Attribute rule script expression examples

The following are examples of script expressions for calculation, constraint, and validation attribute rules.

Calculation attribute rule examples

Constraint attribute rule examples

Validation attribute rule examples

Examples for all rule types

Calculation attribute rule examples

Generate an ID by incrementing a sequence.

An immediate calculation rule is created on the assetID field in the transformer feature class and is triggered on insert edit operations. When you create a transformer, the NextSequenceValue Arcade function queries the database to get the next sequence value and persists this in the assetID field.

To create a sequence to reference in an attribute rule, use the Create Database Sequence tool. When using sequences in the script expression, ensure that the Exclude from application evaluation option is set to true.

return "Tx-" + NextSequenceValue ("assetid")

Return a custom error message for a calculation rule.

There are some cases when you want a calculation rule to return a custom error message as a failure when a condition is not met. In this example, an immediate calculation rule is created to populate the (FacilityID) field based on the intersecting substation. The rule will execute on insert and update operations. If you attempt to create a transformer in a substation, the Arcade expression will fetch the name of the substation and use the assetID of the transformer to build the full FacilityID field (SubstationName-AssetID). If the transformer is created or moved outside of a substation, the script returns a custom error message using the errorMessage keyword.

//On Insert or Update set FacilityID = SubstationName - AssetID use intersect to get the substation name
//If no substation (fail with error message dictionary,  must create in substation.) 
var fsStructureBoundary =  FeatureSetByName($datastore, "Substation", ["name"], true)
var fsSubstation = Intersects(fsStructureBoundary, Geometry($feature))
var substation = First (fsSubstation)

var subname  = ""
if (substation == null)
   return  {"errorMessage": "Transformers must be created in a substation."}
   subname =

return subname + " - " + $feature.assetid;

Mark another feature as requiring evaluation.

You can author a calculation rule that marks other features as requiring either calculation or validation. When performing a calculation, the calculationRequired or validationRequired keyword can be used in a dictionary to reset the Validation Status attribute for one or more features. This is useful when a feature class is dependent on another feature class. In this example, the assetID field in the Transformer feature class depends on the intersecting Substation feature class. A calculation rule is created on the yearName field of the Substation feature class. When the substation name is updated, the new name and the current year are stored in the yearName field. As part of this logic, all the transformers intersecting the substation in the Transformer feature class are marked as requiring calculation. There is a batch calculation rule on the Transformer class that calculates the Transformer assetID the next time the rule is evaluated to reflect the new name and year of the substation.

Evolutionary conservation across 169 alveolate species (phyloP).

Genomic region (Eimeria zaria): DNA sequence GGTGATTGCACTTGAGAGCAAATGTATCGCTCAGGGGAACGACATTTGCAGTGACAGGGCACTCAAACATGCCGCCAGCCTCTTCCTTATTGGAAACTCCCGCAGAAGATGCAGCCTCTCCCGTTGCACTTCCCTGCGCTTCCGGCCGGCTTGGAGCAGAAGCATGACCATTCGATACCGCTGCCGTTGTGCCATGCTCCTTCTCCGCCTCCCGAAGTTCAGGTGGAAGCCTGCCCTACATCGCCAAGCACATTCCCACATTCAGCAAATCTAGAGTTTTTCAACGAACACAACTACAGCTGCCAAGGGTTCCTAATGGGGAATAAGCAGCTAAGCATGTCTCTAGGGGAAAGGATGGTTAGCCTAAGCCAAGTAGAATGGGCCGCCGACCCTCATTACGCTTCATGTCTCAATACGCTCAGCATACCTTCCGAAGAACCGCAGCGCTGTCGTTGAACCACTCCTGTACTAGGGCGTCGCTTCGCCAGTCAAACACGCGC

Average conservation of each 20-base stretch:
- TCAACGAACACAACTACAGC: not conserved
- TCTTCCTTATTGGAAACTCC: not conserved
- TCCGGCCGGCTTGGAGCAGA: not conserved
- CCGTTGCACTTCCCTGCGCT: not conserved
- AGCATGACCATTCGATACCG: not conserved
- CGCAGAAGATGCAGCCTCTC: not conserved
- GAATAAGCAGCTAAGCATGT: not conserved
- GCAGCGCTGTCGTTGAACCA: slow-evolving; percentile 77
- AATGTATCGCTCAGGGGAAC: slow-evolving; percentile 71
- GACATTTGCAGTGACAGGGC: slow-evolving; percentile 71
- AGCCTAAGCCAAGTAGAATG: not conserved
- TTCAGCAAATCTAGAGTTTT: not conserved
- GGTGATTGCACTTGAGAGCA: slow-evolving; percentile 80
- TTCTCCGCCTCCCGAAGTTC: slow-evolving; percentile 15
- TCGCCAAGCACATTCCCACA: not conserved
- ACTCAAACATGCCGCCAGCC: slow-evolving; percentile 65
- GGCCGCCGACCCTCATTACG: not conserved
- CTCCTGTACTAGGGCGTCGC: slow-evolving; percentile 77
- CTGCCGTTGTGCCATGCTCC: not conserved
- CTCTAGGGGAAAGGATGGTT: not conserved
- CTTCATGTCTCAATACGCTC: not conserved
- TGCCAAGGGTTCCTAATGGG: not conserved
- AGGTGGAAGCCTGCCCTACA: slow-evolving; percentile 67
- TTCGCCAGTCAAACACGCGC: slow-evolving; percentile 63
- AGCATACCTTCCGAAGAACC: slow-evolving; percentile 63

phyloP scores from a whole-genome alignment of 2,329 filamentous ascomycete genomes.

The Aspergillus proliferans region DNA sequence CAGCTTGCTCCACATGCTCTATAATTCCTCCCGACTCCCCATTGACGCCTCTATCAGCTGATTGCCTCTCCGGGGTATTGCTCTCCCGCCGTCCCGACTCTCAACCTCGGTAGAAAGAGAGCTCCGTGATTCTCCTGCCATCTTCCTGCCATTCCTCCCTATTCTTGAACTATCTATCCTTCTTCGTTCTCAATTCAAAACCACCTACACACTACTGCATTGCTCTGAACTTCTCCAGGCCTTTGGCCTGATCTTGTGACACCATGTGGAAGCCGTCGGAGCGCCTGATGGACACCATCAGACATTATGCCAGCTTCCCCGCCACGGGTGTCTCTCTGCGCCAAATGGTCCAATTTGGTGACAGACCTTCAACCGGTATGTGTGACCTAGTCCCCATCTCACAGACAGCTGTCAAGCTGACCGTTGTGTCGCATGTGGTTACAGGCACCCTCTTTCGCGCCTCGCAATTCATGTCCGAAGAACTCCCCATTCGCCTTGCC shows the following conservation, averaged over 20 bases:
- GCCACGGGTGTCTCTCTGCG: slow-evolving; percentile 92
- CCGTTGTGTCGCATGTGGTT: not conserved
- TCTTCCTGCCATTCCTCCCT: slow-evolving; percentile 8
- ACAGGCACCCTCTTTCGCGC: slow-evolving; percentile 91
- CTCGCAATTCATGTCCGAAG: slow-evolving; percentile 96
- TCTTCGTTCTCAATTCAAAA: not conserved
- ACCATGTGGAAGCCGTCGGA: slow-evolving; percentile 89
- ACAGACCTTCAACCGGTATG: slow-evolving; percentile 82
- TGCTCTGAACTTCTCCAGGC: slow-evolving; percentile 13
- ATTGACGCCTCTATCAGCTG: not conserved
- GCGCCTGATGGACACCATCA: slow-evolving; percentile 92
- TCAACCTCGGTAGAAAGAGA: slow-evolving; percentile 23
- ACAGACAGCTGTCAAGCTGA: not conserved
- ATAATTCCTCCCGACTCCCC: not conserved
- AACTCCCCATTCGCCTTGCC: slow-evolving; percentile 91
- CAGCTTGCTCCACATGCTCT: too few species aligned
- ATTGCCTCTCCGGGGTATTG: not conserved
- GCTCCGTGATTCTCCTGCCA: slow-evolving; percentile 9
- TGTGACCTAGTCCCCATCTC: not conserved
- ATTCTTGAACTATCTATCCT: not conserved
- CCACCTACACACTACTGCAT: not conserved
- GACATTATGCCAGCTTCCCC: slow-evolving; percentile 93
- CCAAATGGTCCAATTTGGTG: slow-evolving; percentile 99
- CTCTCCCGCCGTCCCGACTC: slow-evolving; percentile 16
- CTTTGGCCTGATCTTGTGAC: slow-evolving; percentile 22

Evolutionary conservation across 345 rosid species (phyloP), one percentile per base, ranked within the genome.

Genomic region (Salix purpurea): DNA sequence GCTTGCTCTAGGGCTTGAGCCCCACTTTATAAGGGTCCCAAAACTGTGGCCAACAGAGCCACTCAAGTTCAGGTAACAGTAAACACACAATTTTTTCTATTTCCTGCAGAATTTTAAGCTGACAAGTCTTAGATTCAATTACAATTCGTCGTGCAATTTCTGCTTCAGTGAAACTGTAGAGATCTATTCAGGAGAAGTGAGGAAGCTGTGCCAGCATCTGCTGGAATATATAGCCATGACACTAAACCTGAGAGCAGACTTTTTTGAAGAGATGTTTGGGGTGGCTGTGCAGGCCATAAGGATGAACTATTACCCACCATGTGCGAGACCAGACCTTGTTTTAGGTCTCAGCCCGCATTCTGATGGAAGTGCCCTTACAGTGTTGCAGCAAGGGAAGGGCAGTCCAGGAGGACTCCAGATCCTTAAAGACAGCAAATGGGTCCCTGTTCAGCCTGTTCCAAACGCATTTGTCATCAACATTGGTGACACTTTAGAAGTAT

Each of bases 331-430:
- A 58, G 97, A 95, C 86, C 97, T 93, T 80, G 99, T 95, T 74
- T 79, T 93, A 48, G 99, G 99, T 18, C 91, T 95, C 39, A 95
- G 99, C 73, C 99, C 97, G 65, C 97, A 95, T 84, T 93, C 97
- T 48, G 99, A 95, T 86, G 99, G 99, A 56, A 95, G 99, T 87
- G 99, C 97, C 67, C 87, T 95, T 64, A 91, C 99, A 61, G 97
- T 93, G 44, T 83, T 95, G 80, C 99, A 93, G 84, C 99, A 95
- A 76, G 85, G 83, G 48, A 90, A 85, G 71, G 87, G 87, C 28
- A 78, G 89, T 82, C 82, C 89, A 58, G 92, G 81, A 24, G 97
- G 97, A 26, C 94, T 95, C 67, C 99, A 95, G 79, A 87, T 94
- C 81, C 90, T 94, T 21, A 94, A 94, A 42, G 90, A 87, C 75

//Updating the substation name marks its transformers as requiring calculation and updates the yearName to the new name and year. 
//To recalculate the facility id on all transformers, mark all associated transformers as requiring calculation.
var fsDevice =  FeatureSetByName($datastore, "Transformer", ["globalid"], false)
var fsDeviceIntersects = Intersects (fsDevice, Geometry($feature))

var transformers = [];
var count = 0;

for (var i in fsDeviceIntersects)
   transformers[count++] = i.globalid;
var newName = $ + " " + Year(Now())
return {
   'result': newName, 
              'globalIDs': transformers

Edit another feature class with a calculation rule.

You can use attribute rules to perform inserts, updates, and deletes to another feature class by using the edit dictionary keyword. The example below is a calculation rule on a text field of a district boundaries feature class. When editing a polygon in the district boundaries feature class, this attribute rule updates any intersecting address points with the district name.

var fsAddress = FeatureSetByName($datastore, "Address_pnts", ["globalid"], false)
var fsListAddpnts = Intersects(fsAddress, $feature)
var AddList = []
var counter = 0
var noAddress = Count(fsListAddpnts)
if (noAddress > 0) {
    for (var address in fsListAddpnts) {
        AddList[counter] = {
            'globalid': address.globalid,
            'attributes': {
                'add_district_name': $feature.DistrictName
    return {
        'result': noAddress + ' addresses found in the district.',
        'edit': [{
            'className': 'Address_pnts',
            'updates': AddList
} else {
    return 'No address points in district.'

Edit the geometry of a feature with a calculation rule.

Create a calculation rule on the shape field of a dataset to make modifications to the geometry of a feature. In this script example, the point feature's geometry are modified to be 5 units away from the first feature in pointClass1.


The spatial reference of the returned geometry must match the spatial reference of the dataset containing the attribute rule.

//This calculation attribute rule is added to the shape field of a point feature class called pointClass2